Divine Favour and Mercy

“Many times did he deliver them. But they provoked him with their counsel: and they were brought low by their iniquities. And he saw when they were in tribulation: and he heard their prayer. And he was mindful of his covenant: and repented according to the multitude of his mercies. And he gave them unto mercies, in the sight of all those that had made them captives. Save us, O Lord, our God: and gather us from among nations: That we may give thanks to thy holy name, and may glory in thy praise. Blessed be the Lord the God of Israel, from everlasting to everlasting: and let all the people say: So be it, so be it.” (Psalm 105:43-48, Douay-Rheims)

In our faith, God’s favour is associated with His mercy and grace. These verses reflect the fact that God’s mercy is a central aspect of His nature.

It is our belief that God is infinitely loving and compassionate, always ready to extend His grace to those who seek Him with sincere hearts. When someone prays this Psalm, they are acknowledging their need for God’s mercy and expressing trust in His willingness to help and bless them.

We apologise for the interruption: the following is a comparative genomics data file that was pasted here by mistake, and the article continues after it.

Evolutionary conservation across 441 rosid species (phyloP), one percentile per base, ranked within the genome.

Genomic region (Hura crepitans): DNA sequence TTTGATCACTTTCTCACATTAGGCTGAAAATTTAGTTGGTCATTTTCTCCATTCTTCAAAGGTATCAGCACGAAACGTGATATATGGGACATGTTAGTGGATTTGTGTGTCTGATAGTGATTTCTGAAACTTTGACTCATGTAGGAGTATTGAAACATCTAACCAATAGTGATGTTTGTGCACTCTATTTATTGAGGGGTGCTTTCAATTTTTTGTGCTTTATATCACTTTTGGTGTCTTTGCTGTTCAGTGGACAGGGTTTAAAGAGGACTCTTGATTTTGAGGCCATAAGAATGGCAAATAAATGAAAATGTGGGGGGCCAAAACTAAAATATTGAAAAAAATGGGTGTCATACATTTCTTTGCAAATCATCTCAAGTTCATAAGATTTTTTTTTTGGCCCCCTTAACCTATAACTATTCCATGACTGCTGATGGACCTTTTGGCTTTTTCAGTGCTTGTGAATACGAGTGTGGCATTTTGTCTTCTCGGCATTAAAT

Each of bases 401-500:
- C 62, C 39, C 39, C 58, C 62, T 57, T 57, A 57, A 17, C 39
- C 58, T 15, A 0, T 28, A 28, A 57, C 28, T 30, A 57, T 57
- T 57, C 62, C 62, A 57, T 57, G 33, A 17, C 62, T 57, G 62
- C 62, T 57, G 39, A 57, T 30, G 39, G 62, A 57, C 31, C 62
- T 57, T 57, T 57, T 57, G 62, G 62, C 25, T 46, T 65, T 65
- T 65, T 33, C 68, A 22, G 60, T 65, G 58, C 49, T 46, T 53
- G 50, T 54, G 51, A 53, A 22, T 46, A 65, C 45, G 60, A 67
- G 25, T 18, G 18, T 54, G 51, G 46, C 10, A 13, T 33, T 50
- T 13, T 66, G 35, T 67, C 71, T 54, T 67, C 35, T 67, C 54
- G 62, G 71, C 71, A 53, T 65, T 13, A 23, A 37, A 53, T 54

“And he was mindful of his covenant: and repented according to the multitude of his mercies.” (verse 45)

This verse helps us see the covenant relationship between God and His people. In the Old Testament, God established covenants with figures like Abraham, Moses, and David, promising His protection, guidance, and blessings in exchange for obedience and fidelity. As Catholics we see ourselves as part of this ongoing covenant relationship with God through our Lord Jesus Christ. Praying for God to favour His people is a way of reaffirming that covenant and asking for God’s continued care and presence.

We are taught to approach God with a sense of humility, recognising our own limitations and acknowledging God’s sovereignty. By asking God to remember and favour His people, we are acknowledging our reliance on His wisdom and power.

In times of difficulty, uncertainty, or distress, we may turn to this Psalm as an expression of hope and trust in God’s providence. By asking God to remember us and others, and extend His favour, we are expressing confidence that God’s loving care will guide us through challenges and lead us toward a deeper relationship with Him.

May God bless you +

Fr. Charles